Dean has four photographs of his mother.
Two of them are older than he is: old Polaroids of Mary Winchester before she was even Mary Winchester, the colors starting to fade and shift into a trendy photo filter, turquoises and magentas and yellows disproportionate, and they make Dean swallow because there are people who intentionally make their memories look like this, when this is all he has. The acetate is brittle and the pencil label is no more than a gray smudge against the tattering white.
There is another worn, pockmarked photo, his mother holding a little blond boy. The boy looks like her, has her cheekbones and her jawline and her bright sunny locks and her smile. Well, Dean still has the cheekbones and the jawline, but he’d lost the blond shortly after he’d lost the mother. He hasn’t lost the smile, not completely, but he’s sure his mother never felt the bitter metal tinge to every smile like he does.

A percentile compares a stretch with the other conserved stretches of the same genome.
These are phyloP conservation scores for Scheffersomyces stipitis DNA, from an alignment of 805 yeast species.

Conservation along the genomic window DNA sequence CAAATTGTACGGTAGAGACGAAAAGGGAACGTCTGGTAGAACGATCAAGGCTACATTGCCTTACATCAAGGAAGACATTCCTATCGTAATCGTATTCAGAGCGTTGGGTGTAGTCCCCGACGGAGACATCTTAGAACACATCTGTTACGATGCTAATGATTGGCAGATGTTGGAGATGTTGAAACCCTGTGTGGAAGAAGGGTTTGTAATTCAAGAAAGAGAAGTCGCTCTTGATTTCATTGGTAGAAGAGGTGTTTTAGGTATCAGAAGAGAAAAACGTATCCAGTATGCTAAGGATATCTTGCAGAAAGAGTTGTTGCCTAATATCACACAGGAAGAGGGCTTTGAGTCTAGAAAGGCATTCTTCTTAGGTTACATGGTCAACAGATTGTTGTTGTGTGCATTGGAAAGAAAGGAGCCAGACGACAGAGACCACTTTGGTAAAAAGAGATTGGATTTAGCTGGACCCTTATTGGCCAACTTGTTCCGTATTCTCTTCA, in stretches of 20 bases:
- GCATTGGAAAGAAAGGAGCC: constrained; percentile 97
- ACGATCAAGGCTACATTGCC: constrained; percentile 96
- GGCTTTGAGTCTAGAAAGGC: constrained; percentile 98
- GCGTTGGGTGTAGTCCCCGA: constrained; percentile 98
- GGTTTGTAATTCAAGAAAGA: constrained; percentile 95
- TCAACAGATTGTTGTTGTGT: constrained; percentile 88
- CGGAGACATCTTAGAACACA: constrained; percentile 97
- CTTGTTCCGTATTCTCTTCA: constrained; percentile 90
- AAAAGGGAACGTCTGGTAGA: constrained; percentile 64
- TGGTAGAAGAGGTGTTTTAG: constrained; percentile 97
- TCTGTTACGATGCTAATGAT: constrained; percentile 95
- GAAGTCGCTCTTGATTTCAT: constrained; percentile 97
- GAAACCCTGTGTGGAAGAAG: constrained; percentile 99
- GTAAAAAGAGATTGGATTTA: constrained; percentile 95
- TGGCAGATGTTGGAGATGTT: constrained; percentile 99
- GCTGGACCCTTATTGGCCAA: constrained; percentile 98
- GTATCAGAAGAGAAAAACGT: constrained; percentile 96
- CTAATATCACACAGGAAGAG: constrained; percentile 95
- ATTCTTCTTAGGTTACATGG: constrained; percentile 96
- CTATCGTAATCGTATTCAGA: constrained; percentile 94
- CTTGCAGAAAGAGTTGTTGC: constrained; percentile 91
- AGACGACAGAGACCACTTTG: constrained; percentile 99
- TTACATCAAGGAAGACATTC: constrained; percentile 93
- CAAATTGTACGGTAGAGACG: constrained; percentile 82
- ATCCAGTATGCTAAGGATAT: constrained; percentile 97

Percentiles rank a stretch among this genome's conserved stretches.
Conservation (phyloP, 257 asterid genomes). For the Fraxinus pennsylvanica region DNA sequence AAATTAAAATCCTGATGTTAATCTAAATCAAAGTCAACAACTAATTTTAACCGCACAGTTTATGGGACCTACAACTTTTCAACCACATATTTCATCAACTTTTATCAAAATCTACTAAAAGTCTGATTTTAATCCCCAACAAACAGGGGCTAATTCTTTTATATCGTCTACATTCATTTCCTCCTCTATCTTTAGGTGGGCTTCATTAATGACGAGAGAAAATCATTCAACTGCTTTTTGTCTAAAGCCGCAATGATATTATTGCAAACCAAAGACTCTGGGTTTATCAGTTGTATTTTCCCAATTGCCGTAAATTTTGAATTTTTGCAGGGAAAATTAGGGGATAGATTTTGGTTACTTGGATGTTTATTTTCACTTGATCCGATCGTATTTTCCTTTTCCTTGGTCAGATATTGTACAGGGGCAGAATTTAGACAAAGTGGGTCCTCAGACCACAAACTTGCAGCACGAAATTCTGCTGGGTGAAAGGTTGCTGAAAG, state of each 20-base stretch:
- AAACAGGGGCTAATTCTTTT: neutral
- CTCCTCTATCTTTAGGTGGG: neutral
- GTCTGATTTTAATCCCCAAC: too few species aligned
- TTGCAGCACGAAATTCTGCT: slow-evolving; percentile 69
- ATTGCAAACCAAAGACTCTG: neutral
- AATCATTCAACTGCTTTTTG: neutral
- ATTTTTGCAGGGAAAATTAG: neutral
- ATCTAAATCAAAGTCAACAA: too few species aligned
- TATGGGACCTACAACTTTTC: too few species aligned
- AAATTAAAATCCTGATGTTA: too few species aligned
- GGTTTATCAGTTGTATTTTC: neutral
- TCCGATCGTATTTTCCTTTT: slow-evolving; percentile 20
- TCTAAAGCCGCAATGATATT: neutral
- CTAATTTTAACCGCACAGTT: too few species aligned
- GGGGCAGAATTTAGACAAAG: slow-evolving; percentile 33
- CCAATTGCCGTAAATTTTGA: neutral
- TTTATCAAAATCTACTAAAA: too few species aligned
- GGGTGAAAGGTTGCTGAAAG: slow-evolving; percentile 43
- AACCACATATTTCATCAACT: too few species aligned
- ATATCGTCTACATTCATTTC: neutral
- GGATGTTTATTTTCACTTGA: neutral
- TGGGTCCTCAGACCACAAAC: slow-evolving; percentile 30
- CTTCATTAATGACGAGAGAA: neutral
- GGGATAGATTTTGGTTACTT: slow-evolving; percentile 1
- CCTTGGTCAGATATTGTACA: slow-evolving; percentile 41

The last is a family photo, the gilt from the Olsen Mills logo in the corner rubbed away, the edges velvet with handling, the pebbled finish gone smooth in places from rubbing against the plastic of too many wallets to count. His father looks happy, his mother serene. Sam isn’t much more than an oversized, fleshy potato wrapped in a blanket. And Dean hardly recognizes himself. Hardly recognizes anyone.
His memory of his mother, even with these photographs, is more a vague blonde woman shape, moving almost silently through his memories like a warm ghost. He rejects the images he’s seen, in Heaven and from shapeshifters, the young and feisty Mary Campbell he’d met and protected in his jaunt through a timestream that he couldn’t convince himself was his. Those weren’t his mother. Those weren’t Mom.
Mom is a concept, a construct, a scaffolding upon which he hangs memories too vague to summon without a long afternoon of sitting quietly, “Hey Jude” on repeat in his headphones, shaking loose the motes of memory lodged so far back in his mind that they almost belonged to someone else.
And, try as he might, the colors are fading.